Back when I was of college age and before, the autumn definition of shooting blind were the college football polls of the Associated Press (writers) and United Press International (coaches) wire services.
Unless they caught ESPN's SportsCenter or George Michael's Sports Machine, voters saw little beyond the game they were covering or coaching. It didn't matter if you had one of those newfangled VCRs and knew how to program it, even to pick up your cable channels. There just weren't that many games on TV. CBS began covering college football during the regular season in 1982. NBC did nothing in the regular season. Cable got into the action somewhat in the mid-1980s. Before the aforementioned shows, college football highlights were limited to ABC's College Football (year here), a Sunday show with the highlights of three or four games. Basically, voters went on habit, scores and the occasional phone call if they saw a score or series of scores that indicated there was a new team that might be worth notice.
I don't know how many of the four AP voters or the 11 USA Today Coaches poll voters who gave FIU Top 25 votes have seen an FIU game. I'm sure they've seen highlights. Maybe they're going off the theory that, early in the season, you're better off assuming quality of a 3-0 team from a talent-thick place like Florida than most other places. I find it interesting that FIU got more votes in the coaches poll and coaches see more games/teams than anyone these days. By Monday morning, FIU's coaches already will have seen more Louisiana-Layfayette football than some of L-L's boosters and vice versa.
The text message reaction from Mario Cristobal was predictable: "All focus on most important game -- Saturday vs. UL."
The happiest text message I got Sunday came from women's soccer head coach Thomas Chestnutt: "Won 2-1 against Oregon."
That might not look like text message Mardi Gras parade, but consider the context. I had talked to Chestnutt around 1 a.m. Saturday, about an hour after FIU suffered a 7-0 humiliation at the feet and heads of Oregon State at the Nike Invitational. FIU's no North Carolina, but it's a proud program that gets decent talent, certainly not used to playing the victim in such obliterations. Coming after several heartbreaking losses, that game could be the floor on which FIU crashed or bounced.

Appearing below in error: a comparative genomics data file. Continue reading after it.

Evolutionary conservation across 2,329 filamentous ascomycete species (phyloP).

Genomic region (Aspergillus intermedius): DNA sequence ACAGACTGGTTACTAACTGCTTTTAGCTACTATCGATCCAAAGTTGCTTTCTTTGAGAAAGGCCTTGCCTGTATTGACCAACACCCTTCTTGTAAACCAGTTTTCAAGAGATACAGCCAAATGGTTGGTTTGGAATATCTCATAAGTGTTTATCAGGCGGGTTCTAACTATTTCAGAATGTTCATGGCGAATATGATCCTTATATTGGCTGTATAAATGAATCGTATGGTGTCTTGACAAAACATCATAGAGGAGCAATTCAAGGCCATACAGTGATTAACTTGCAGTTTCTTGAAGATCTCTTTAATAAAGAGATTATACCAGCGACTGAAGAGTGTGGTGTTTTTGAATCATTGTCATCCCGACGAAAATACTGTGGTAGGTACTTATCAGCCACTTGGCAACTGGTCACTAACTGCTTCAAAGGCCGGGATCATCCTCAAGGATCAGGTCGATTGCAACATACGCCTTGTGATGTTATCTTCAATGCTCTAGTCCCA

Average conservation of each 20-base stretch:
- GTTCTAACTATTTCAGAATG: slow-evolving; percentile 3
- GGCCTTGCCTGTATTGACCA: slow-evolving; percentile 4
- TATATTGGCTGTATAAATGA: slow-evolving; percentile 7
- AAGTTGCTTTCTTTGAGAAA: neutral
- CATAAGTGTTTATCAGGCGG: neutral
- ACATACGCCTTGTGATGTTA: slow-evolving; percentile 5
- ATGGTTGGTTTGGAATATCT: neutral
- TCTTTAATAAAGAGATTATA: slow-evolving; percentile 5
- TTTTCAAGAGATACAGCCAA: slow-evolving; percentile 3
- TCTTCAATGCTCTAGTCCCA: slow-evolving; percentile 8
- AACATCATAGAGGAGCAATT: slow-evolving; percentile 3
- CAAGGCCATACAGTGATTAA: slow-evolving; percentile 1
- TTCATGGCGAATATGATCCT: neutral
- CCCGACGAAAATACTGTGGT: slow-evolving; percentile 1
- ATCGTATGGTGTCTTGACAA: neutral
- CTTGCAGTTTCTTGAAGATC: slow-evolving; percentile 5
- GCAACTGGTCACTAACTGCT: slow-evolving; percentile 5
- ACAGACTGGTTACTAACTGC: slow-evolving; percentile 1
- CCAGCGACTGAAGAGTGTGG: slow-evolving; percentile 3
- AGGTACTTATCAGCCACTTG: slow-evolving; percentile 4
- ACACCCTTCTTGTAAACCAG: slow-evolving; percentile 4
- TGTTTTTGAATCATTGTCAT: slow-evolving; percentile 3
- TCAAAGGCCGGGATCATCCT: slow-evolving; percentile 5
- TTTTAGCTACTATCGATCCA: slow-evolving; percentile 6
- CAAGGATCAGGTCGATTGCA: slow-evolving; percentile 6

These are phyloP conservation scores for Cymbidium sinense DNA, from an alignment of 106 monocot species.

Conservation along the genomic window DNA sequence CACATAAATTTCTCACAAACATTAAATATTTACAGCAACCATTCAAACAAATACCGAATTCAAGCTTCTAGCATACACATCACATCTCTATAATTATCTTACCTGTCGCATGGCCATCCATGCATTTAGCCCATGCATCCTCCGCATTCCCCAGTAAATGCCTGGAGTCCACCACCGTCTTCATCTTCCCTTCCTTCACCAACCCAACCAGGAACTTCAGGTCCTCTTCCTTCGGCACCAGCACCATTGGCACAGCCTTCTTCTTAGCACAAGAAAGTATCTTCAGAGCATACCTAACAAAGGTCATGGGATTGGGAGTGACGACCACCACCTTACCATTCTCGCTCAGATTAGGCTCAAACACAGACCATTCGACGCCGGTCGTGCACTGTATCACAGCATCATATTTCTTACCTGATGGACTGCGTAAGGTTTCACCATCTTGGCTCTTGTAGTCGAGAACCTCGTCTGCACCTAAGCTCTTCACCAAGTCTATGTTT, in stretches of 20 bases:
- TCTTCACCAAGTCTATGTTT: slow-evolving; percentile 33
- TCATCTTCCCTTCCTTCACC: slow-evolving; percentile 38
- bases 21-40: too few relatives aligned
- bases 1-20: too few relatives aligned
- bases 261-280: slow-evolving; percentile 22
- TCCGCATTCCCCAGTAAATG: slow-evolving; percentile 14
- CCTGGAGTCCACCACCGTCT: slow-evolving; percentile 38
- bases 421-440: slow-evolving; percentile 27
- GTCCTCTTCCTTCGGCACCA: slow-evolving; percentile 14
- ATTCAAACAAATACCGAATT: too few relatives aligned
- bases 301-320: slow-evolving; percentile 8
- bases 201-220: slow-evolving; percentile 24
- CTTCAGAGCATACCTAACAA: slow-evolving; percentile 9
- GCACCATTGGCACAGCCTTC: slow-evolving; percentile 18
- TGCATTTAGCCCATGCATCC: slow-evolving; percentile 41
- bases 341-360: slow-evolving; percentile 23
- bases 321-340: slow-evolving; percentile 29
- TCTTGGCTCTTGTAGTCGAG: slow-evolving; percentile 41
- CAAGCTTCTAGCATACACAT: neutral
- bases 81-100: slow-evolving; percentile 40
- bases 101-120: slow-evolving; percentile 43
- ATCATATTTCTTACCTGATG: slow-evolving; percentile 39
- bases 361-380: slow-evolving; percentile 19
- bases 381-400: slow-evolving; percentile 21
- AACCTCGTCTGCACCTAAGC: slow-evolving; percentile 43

The captains called a players only meeting Saturday to discuss the Friday disaster before a light workout. Sunday, against Oregon, freshman Ashleigh Shim ran onto a ball from Chelsea Leiva about 25 yards out and gave FIU a 1-0 lead. Another Leiva feed into the area got handled by an Oregon player, resulting in a penalty kick. Chestnutt went with freshman Johanna Volz, an Oregon native -- "I think she's a kid who likes to step up when challenged in front of her friends and family" -- and Volz buried the PK for a 2-0 lead. FIU, which has blown two-goal leads this season, hung on for the win.
"We talked about wanting to gain some momentum going into conference play," Chestnutt said. "Today puts us off on the right foot going into next week."
The quotes might sound mundane. That's because I can't translate the relief I heard, as much relief as I've heard in years from a coach in any sport.
The men's soccer team had an early Sunday afternoon game against Georgia State in Atlanta. That meant having to leave before Saturday night's football game, a circumstance even coach Munga Eketebi didn't like. To add insult, FIU lost 3-2 Sunday.
Goals by freshman Arnthor Kristinsson and Quentin Albrecht (his team-leading fourth of the season) cut into 2-0 and 3-1 second half Georgia State leads, but FIU ran out of time. The men are 3-3-2 going into Friday's 7 p.m. home game against Marshall, the first Conference USA game.